Wednesday, July 1, 2009


There are few things as frustrating as being quite good at something. When you're quite good at something, you're good enough to recognise truly outstanding work and to know why (or, really, how) it is outstanding -- but also good enough to know that you will never match it. It merely rubs salt in the wound also to be able to tell how very far from being outstanding so much highly-praised contemporary work actually is. Discerning audiences are generally made up of people who are quite good -- keen amateur musicians and artists of modest but real accomplishment.

Most observers agree that a large percentage of the difference between being quite good and being outstanding is drive, not talent. Unless you are supremely gifted (a problem in its own right) you really have to have a need to excel to the exclusion of all else. Partner, children, friends, even money and food -- all must be secondary to the work. If you're not convinced, and think this is a romantic myth, just read a few biographies. It's shocking how often, given the ultimatum, "It's either me or the writing/painting/politics/(insert chosen career) -- choose!" a high-achiever will respond, "What, are you still here?"

Above all, obvious as it may seem, you need to do whatever it is you have set your sights on, all day every day. Life, as such, has to become for you an unfortunate distraction. I was amused to read today in the TLS of one great lexicographer of the 16th century who restricted himself to just three hours of study on his wedding day. Our problem is that we think that's funny.

Talent minus drive leads to neglect. All amateurs know this feeling: in the end, it's why a lot of guitars, pianos and paints are gathering dust in the homes of the members of the discerning audience. For example, one of the nagging minor guilts in my own life is a neglected talent for wielding a pencil. Having being brought up as a Baptist, the parable of the talents (one of the stranger teachings of the Bible, with Jesus seemingly coming on as a neo-con) is never far from my mind. But although I have spells when drawing is fun, they are separated by much longer periods when I just can't be bothered. As a consequence (a) I never get much better, and (b) I have hardly any finished work to show worthy of the name.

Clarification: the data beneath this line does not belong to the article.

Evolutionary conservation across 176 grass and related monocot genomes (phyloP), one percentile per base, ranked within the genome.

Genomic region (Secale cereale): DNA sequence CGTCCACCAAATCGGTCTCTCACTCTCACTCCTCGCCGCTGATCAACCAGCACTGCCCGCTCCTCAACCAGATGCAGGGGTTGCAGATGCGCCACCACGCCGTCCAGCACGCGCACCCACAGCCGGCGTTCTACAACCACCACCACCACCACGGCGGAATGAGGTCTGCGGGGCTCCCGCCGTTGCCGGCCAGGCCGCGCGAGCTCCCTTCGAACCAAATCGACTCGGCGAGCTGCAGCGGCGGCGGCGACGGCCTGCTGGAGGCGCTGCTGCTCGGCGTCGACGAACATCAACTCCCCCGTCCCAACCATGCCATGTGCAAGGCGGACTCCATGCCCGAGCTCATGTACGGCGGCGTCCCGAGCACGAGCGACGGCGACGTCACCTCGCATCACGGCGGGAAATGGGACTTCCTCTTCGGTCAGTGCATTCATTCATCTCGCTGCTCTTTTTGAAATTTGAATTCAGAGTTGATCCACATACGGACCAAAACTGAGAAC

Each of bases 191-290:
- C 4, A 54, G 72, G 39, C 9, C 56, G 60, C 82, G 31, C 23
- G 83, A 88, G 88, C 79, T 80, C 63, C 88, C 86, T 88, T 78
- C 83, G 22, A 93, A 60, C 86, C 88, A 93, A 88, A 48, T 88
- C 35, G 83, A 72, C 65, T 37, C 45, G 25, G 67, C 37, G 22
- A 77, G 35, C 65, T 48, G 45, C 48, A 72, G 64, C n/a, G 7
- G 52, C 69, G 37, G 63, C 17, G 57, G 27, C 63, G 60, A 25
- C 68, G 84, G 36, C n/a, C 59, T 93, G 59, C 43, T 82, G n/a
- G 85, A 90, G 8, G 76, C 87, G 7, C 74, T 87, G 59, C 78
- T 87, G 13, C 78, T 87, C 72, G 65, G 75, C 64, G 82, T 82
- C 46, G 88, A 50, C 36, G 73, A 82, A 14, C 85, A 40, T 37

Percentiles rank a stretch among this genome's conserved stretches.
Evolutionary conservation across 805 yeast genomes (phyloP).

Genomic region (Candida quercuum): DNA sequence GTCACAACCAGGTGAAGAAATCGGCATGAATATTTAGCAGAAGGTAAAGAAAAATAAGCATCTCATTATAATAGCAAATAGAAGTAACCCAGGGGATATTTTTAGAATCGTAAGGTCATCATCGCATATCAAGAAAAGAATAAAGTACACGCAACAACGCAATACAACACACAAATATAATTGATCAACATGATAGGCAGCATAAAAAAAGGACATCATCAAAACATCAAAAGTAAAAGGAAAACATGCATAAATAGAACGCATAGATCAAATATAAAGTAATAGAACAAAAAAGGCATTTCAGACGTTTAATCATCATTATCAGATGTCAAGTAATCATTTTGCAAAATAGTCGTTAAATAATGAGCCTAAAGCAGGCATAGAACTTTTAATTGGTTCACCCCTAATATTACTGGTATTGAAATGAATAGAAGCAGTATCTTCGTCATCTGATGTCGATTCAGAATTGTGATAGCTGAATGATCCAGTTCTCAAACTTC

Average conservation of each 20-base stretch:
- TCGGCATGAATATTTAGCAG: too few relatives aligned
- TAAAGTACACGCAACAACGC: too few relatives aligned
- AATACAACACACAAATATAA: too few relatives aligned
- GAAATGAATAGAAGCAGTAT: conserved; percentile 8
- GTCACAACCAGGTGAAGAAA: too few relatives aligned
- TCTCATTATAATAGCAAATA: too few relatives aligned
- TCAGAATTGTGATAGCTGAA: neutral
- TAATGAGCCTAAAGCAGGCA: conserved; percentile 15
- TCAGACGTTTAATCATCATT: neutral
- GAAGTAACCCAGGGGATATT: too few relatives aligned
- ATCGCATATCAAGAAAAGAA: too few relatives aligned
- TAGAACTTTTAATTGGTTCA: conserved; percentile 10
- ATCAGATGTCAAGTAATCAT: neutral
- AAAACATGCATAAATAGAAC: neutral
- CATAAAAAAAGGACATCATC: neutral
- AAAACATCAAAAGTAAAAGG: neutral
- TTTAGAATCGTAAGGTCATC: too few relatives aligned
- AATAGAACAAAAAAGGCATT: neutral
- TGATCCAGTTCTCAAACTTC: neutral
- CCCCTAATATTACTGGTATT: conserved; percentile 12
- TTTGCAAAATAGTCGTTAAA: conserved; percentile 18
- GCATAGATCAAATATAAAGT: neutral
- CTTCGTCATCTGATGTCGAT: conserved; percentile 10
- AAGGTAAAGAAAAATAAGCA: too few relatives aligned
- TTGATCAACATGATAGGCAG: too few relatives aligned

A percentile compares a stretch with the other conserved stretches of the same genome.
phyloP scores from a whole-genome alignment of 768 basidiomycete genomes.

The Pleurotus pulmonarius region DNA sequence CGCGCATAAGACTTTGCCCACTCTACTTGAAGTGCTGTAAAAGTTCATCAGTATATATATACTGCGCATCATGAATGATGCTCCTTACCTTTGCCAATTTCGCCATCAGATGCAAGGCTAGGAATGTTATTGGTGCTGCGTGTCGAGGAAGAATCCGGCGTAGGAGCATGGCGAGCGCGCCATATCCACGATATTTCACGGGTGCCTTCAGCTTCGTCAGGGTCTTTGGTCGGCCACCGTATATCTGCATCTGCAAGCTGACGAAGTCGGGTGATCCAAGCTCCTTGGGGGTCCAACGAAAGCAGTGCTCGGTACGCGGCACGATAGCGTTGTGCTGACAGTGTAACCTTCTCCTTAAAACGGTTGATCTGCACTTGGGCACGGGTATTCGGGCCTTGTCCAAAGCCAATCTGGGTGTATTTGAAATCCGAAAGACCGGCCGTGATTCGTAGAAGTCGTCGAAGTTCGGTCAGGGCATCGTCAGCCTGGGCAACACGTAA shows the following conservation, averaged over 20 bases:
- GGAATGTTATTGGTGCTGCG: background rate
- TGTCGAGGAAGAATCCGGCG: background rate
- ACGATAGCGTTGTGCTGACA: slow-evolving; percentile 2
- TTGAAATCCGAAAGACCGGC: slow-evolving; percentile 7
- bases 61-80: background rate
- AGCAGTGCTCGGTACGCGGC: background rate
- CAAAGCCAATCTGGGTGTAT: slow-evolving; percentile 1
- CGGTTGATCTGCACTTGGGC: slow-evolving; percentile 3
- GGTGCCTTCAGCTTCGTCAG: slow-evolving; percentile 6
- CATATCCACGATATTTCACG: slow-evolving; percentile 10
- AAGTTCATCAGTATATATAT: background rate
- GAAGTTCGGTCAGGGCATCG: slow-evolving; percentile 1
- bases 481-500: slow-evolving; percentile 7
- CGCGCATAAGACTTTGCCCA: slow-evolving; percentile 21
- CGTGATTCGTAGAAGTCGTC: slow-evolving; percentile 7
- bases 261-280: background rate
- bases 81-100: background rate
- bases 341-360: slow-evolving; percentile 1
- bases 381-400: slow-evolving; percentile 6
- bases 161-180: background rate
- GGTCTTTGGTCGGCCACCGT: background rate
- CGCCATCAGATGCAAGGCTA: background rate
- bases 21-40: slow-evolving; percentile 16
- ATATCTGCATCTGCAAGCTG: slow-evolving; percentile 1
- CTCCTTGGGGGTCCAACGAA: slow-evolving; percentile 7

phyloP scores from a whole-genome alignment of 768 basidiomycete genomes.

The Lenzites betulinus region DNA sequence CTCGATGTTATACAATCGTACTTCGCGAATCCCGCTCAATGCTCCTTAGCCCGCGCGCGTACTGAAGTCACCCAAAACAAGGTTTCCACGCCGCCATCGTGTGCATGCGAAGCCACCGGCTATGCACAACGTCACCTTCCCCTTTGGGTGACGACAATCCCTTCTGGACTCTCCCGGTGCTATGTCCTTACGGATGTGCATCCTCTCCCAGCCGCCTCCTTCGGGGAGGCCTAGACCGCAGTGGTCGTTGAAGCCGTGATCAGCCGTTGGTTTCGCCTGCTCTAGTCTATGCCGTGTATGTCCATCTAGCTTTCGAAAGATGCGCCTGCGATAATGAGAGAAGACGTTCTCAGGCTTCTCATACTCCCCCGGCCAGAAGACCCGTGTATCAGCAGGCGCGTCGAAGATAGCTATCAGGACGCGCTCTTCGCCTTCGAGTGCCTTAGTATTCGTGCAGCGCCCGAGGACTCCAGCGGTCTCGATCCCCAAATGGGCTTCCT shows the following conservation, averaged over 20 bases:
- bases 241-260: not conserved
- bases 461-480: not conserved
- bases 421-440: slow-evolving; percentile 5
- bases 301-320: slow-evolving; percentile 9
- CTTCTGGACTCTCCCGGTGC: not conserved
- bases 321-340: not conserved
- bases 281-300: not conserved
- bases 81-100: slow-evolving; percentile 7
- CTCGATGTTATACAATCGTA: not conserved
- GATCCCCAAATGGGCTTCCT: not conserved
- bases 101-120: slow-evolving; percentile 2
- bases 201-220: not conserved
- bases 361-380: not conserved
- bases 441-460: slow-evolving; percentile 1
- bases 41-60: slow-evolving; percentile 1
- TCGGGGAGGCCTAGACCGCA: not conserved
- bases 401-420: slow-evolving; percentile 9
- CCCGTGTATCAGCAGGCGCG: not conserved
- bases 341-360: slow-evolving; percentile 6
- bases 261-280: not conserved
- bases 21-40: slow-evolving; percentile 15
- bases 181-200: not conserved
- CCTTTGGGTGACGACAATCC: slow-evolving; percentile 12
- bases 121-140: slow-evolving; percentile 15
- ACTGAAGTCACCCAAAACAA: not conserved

Unfinished portrait of Number One Son, begun in 1993

Unfinished portrait of Number One Daughter, begun in 2005

I think a lot of the problem for me has been closing that gap between intention and result. Now, we all know what Samuel Beckett meant when he wrote "Ever tried. Ever failed. No matter. Try again. Fail again. Fail better." To "fail better" is the challenge laid down by any worthwhile path in life. But you have to get to the exponential part of the curve pretty quickly to believe it's worth the effort. I long ago realised that setting my sights on winning the Olympic 100 metres would be over-ambitious, not to say biologically improbable. It just doesn't figure in the list of my regrets. But, even though getting the eyes right in a portrait is only just out of reach for me, it simply doesn't matter enough for me to stay up all night wrestling with it. I do regret that.

Photography has been my saviour, in this regard. The beauty of it is that you can get an interesting result even with your eyes shut and swinging the thing round your head on the end of a string (use the self-timer!). Once "technique" is not an issue, it's all about choices, taste, selection and judgement, and those are things that can keep me up all night. As you will realise if you have been following this blog, I photograph nearly every day, and most days have something I consider worth sharing. You might, of course, ask: If you have the drive to photograph, then why are you not a better photographer? But that would be a cruel question, better left unasked and unanswered...

My other saviour has been my notebooks: I doodle and sketch while I work or endure meetings, to the annoyance of my workmates, and the absence of pressure and the cumulative practice have meant that I have become, over the years, an Olympic-class filler of margins.

Do you have any idea what she's talking about?

I do love a good meeting

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